Main cuestions

What, when and how to tell the boy/girl?

Many mothers doubt about explaining the child that he has a father and how to do it. Some mothers think that it is not necessary to explain it, that if children are very little (less than five years), they will not understand anything. Traditionally there was a trend to hide their condition of “son of single mother”, as it is considered as a shyness or a sin, up to the point that many children grew up considering themselves as children of their grandparents and brothers of their mothers.

The most convenient thing for the boy/girl is to know the truth. Sooner or later (s)he will make questions about the absence of his/her father when comparing his/her family to other families. Knowing the truth will help him /her to accept it naturally. (S)he must be provided the information (s)he may need to know in that very moment and transmit him /her safety and confidence in the future.

Depending o­n his/her age (s)he must be given an explanation adequate to his/her level of understanding.

If (s)he is under five years old, (s)he needs no very detailed explanations, and i(s)he may not understand it completely at the beginning. It will be sufficient to say that there are many kinds of family and that his/her father does not live together in his/hers, although the fact that he has o­ne.

From five to eight years (s)he will understand the implications of what (s)he is explained and will want to know what his7her father is like and where he is. (S)he will also ask for information about the perspective of what will happen to him/her.

From nine to twelve years the boy/girl tends to think with the terms good/bad, correct/incorrect. It is important to explain him/her that there is nothing wrong in a family similar to his/hers, which is o­ne more, by talking him/her about other types of families and especially of o­ne parent families. It would be also advisable to answer the questions s about his/her father as we can do it, in a positive way.

When going o­n with the trend of clarity and honesty with the information (opposing to the past negation and hide), it is advisable to keep communication channels open by expressing that we are ready to discuss this topic when the boy/child wants or needs it.

What are other families like?

As we mentioned previously, it is convenient to provide boys/girls with some information about types of families, in particular of o­ne parent families, by being sure of transmitting them a total normality and the consciousness of profiting from the same rights and duties as any other family.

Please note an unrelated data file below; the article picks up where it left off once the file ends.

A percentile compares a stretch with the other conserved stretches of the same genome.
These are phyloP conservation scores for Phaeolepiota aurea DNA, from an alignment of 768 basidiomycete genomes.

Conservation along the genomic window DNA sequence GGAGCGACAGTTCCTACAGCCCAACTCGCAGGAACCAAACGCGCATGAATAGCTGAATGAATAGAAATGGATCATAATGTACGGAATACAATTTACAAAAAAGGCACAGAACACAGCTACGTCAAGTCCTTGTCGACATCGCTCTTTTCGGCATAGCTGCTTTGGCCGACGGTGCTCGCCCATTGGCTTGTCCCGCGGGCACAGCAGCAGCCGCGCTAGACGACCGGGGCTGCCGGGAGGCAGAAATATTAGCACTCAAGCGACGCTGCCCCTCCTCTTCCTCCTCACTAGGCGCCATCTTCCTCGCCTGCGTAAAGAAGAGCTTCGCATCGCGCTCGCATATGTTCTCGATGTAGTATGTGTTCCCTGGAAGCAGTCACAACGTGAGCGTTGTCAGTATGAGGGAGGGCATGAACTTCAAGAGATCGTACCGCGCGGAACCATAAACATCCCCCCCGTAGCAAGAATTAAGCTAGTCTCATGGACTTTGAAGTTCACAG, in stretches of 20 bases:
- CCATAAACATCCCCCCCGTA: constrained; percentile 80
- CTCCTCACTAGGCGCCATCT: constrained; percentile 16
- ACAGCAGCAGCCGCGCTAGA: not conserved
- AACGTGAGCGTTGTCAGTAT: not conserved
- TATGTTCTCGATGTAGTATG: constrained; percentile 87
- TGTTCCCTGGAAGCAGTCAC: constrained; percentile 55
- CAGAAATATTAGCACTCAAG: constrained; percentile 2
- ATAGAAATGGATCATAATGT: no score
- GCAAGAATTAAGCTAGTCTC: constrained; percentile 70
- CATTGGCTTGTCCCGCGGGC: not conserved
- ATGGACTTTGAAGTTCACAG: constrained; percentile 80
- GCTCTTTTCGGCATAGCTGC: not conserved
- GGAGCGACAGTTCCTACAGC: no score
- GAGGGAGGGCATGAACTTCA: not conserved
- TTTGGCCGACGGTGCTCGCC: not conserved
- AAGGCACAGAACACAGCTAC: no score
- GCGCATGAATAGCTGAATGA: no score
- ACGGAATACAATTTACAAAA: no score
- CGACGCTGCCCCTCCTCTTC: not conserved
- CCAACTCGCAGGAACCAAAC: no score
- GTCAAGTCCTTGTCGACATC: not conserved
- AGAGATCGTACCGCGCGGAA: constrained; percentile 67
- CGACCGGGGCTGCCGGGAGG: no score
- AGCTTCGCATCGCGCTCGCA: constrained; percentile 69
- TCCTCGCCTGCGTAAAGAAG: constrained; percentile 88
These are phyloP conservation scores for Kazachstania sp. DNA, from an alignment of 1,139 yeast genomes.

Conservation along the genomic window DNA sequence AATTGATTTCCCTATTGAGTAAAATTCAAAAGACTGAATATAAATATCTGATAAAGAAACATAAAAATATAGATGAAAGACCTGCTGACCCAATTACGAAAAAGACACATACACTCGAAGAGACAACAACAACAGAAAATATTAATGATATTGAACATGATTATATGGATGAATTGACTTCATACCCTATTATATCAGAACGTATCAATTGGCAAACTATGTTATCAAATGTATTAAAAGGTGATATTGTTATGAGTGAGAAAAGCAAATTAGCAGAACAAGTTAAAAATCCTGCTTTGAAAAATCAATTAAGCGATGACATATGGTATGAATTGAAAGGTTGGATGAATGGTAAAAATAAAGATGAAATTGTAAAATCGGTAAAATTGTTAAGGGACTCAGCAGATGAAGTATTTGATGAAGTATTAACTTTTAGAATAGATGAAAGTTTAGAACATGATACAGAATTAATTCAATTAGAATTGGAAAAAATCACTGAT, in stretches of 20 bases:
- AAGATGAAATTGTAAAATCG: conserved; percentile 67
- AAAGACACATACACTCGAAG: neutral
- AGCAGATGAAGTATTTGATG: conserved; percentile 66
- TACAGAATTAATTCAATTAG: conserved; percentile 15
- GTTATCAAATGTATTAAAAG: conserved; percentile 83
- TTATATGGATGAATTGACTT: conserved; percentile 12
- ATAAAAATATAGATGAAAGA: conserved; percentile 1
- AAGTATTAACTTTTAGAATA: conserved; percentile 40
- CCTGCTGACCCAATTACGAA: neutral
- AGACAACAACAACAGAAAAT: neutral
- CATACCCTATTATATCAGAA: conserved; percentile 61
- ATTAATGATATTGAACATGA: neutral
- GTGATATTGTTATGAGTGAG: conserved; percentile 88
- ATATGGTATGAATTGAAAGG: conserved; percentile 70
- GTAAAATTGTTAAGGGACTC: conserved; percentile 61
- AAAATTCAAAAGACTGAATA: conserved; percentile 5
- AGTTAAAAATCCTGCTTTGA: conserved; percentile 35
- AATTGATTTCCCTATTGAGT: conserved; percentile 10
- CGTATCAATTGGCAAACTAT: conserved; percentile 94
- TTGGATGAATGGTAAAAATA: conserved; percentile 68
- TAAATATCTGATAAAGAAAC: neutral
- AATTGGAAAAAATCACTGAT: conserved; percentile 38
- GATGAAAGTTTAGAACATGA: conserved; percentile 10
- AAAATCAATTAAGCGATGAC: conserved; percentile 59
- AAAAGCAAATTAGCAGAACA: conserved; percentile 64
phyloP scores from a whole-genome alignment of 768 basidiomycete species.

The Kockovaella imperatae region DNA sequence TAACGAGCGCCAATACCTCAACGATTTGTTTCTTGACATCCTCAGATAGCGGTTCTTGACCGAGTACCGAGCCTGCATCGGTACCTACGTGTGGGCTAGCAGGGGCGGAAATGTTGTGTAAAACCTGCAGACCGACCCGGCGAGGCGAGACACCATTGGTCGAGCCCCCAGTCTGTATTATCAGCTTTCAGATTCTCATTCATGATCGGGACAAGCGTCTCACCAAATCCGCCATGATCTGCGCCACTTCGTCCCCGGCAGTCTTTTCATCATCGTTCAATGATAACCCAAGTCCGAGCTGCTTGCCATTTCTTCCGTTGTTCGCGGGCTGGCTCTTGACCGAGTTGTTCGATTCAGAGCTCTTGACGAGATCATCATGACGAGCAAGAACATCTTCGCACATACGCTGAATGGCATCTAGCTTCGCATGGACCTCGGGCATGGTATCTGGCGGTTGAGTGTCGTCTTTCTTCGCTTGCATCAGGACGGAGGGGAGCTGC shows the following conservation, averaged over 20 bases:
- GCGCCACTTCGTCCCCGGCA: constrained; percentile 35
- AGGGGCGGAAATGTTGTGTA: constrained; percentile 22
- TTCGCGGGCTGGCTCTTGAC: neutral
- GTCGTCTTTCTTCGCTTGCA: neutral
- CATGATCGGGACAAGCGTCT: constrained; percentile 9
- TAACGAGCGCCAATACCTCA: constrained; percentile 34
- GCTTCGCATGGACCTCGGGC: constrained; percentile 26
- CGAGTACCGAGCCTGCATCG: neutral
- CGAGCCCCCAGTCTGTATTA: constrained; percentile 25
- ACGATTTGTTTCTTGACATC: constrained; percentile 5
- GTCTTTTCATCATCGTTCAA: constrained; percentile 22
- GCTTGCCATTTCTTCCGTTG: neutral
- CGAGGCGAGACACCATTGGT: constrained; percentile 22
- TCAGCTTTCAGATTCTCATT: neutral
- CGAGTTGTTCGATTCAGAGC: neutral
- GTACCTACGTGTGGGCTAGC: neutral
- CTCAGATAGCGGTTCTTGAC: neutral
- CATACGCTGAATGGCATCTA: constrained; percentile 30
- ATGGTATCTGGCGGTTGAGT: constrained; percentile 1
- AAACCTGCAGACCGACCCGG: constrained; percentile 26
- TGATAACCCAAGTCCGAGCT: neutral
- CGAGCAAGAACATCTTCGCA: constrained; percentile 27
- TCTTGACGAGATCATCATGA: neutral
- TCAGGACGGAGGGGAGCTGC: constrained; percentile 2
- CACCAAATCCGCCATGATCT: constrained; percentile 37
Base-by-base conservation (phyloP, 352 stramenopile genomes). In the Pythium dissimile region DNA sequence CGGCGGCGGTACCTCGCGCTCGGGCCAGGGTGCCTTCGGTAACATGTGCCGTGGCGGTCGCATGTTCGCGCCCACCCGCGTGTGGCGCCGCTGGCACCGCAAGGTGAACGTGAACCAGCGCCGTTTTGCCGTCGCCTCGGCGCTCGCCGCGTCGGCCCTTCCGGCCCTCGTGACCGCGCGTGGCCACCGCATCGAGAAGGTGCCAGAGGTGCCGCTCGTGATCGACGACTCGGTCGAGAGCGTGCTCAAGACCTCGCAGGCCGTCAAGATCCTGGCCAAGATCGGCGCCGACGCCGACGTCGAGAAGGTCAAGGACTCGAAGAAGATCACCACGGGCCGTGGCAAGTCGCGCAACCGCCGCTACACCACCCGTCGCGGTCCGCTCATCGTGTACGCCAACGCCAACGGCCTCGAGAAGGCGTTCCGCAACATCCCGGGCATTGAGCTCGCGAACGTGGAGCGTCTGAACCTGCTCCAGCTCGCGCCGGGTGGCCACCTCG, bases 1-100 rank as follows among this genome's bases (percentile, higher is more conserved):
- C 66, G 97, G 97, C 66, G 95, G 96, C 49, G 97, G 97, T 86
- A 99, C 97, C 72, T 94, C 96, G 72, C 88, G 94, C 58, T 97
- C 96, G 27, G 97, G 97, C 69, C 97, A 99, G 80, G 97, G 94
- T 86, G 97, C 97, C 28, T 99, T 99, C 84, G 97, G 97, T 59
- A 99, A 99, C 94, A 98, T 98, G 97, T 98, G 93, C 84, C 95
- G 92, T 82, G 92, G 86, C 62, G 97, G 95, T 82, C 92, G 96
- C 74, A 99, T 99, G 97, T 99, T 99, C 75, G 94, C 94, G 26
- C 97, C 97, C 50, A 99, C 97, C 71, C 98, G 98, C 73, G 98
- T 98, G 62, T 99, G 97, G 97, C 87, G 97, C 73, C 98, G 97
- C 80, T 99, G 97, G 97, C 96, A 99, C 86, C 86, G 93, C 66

As a kind of sketch we could suggest speaking about the following types of families:

1.     Families in which daughters/sons, father, mother and grandparents live together.
2.     Families of father, mother and daughters/sons (core family).
3.     Families in which daughters/sons live together o­nly with their father or mother (one parent family) and which can be composed of :
4.     Biological or adoptive motherhood or fatherhood alone.
5.     Partner’s death.
6.     Legal separation, divorce or annulment of the couple.

Many single mothers hurry to look for a couple to solve their emotional needs, to “normalize” their situation as family and provide their son/daughter a fatherly figure.
Finding a couple as fast as possible seems to be the solution to all their problems. A high percentage of them usually get pregnant to give an own son/daughter to their partner and assure the link with him.

Unfortunately this solution fails in most cases, and when looking for another couple fast she does not give the couple enough time either to create an emotional link with the boy/girl who she already had or to let the couple develop itself in an appropriate period of time so as to progress positively.

On the other side, when having another child soon the first o­ne finally gets hurt inevitably, since (s)he does not integrate into this new context and feels rejected, not loved by his/her mother’s partner and not a natural part of the new family.

The most sensible approach would be the couple as a choice, neither a solution nor the best o­ne.
It is necessary for the relationships to develop themselves along the time and for the people to assume some compromises consciously so that people can link themselves to each other emotionally. Single mothers can educate their children o­n their own with satisfactory results.

Dependence or independence?

The quest of independence is o­ne of the primary aims in adult life of everybody. It becomes a primary need to single mothers. Many of the most severe problems presented by single mother’s situation are caused by the fact that their life precisely gets developed in a situation of dependence to other people.